In any event, I am giving serious thought to trying to get Over The Rainbow started by this fall. Like, September.

Here's what my research has told me so far: (And please correct me if I'm wrong!!!) In Oregon, a preschool program where children attend for four hours or less per day is not required to follow all of the same standards as an accredited preschool program, which is usually in a day care center. And obviously I would want to follow most of the requirements anyways... especially those that involve background checks for all employees, a safe environment, etc. Mostly, what it means to me is that I would not need someone who is "director qualified" to run the program. All I would really need is a regular business license, plus get background checks on any employees (which I would want to do anyways, obviously!) The programs I would want to start out with would be the preschool program, weekly drop-in, and monthly respite. This would give me time to begin working on any additional requirements to become accredited and also work towards becoming an actual "school!" 

So the main things I would need to dredge up would be:
1. Space for the program... Either a storefront type place such as in a strip mall, or some sort of fixed-up warehouse, or even a house! A house might actually be best because it would be safe and private (no parking lots or random strangers to contend with, like you might in a strip mall. And lets say some crazy person is running from the police and wants to run into someplace to hide... a public space in a strip mall would be more likely to be targeted by the crazy person, than a random, anonymous house in a residential neighborhood!) and we could have our own backyard playground, multiple rooms for different purposes (for instance a tutoring room and an art room) and a kitchen to do cooking and science projects in.  But I don't know how that would work with renting a house, as some rental properties might not allow that! I also would probably not want to live full time in the same building, because my small dog needs a quiet place to live, and I would want to have my bedroom and furniture and stuff in my own home, which would not leave a lot of room for kid stuff! 

2. Equipment for the program... I have a lot of educational stuff and could acquire more as we go along, but we would definitely need kid-sized furniture, Definitely some sensory stuff too. I am thinking of making a Pinterest page of ideas. Especially because we'd be using the space for drop-in hours and monthly respite care, I would want it to feel really special and fun, not like a typical classroom!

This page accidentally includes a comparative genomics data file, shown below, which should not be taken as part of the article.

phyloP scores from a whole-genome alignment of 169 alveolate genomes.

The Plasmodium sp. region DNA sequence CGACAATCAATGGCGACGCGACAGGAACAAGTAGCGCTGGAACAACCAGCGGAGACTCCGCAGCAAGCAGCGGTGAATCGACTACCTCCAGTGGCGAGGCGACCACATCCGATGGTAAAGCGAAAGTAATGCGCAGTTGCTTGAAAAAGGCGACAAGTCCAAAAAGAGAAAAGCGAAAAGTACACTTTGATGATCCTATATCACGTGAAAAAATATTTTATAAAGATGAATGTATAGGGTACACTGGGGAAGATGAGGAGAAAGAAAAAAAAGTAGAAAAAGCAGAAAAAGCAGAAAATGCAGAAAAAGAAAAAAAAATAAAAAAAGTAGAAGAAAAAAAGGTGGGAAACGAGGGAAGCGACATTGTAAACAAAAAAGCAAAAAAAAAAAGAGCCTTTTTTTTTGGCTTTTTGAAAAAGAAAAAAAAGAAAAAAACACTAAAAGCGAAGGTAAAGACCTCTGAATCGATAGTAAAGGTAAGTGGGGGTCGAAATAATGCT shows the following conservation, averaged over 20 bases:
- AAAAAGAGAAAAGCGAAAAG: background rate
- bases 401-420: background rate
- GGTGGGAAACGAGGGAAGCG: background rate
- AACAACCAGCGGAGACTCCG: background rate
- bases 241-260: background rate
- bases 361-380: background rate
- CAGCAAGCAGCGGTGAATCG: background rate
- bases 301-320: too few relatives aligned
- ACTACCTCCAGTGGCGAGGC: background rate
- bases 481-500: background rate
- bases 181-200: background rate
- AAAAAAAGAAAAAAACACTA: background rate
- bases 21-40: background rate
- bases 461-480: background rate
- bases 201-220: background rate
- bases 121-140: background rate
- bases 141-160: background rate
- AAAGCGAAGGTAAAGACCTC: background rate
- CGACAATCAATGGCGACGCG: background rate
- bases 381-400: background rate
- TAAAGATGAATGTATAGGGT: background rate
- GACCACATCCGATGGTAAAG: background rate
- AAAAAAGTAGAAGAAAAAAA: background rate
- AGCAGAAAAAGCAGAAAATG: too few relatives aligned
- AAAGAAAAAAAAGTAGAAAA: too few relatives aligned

3. One or two "partners" to start the business with me. I won't want to ask anyone else to contribute their own money to start out, but maybe the partners would be able to help me raise money for the start up, help with finding the location, organizational stuff, etc. They'd also, of course, be helping to run the actual program and working with the kids!

4 A hellsbells lot of money to start all this! How much? I don't know yet! But I will surely save at least part of my tax refund (minus whatever it takes me to actually move to Oregon when the time comes and what I will have to contribute to my aunt for letting me stay) and part of whatever money I make subbing between now and then, as well as whatever money I make selling my books. 

So... is there ANYONE OUT THERE who is more organized and business-savvy than me, who could perhaps give me a clue about how to start out? I have lots of great small pictures floating around in my mind, but for me the hard part is putting them into sensible order and combining them into a big picture. 

I want to hear from YOU! I need some encouragement to keep going, while my mind is still spinning with ideas, before I get discouraged and crawl back under the bed to hide! 
My book With Love, From Angel is now officially available, and you can get it in a multitude of ways!

The full-color version is available on CreateSpace for $20, or Amazon for $18. You can also get it on Kindle for $7.00. But if you buy the hard copy on Amazon
, you can also have the Kindle version for free!

The black-and-white version is available on Createspacefor $10, or Amazon for $9.00.

Tuesday, January 6, 2015

What I Did Over My Christmas Vacation, by Angel the Alien

Now that it is January 6, and I haven't written an actual post for a while, I thought I might as well write about all of the stuff I did over my Christmas vacation! 
The fun started on Christmas Eve, when Bro and Sunny and Squeak arrived in Chicago. They were supposed to get there two days earlier, but their flight got cancelled. It was the flight out of their small town that was cancelled, so they had to wait two days just to get another flight, out of a different small-town airport a few hours away. They arrived at 5 am on Christmas Eve, and got to have a few hours of sleep before our grandparents, aunts, uncles and cousins showed up. It was a fun and low-key celebration, with everyone marveling at little Squeak! He's 19 months old, and a very happy, smiley, engaging toddler. He also has a great throwing arm and we're pretty sure he has a bright future as an athlete! He loves any type of ball, and our living room was quickly filled with any type or size of ball we could scrounge up, for Squeak's throwing pleasure! 
Christmas Day was spent with us just lounging around the house, opening presents from each other and eating food and just hanging out. Then we went over to my grandparents' house in the afternoon so that my grandparents could spend some more time with Squeak! They are in their 80's and can't really travel, so the only time they get to see Squeak is when Bro and Sunny come to Chicago, which so far is only at Christmas. So we were trying to give them as much time as possible with him!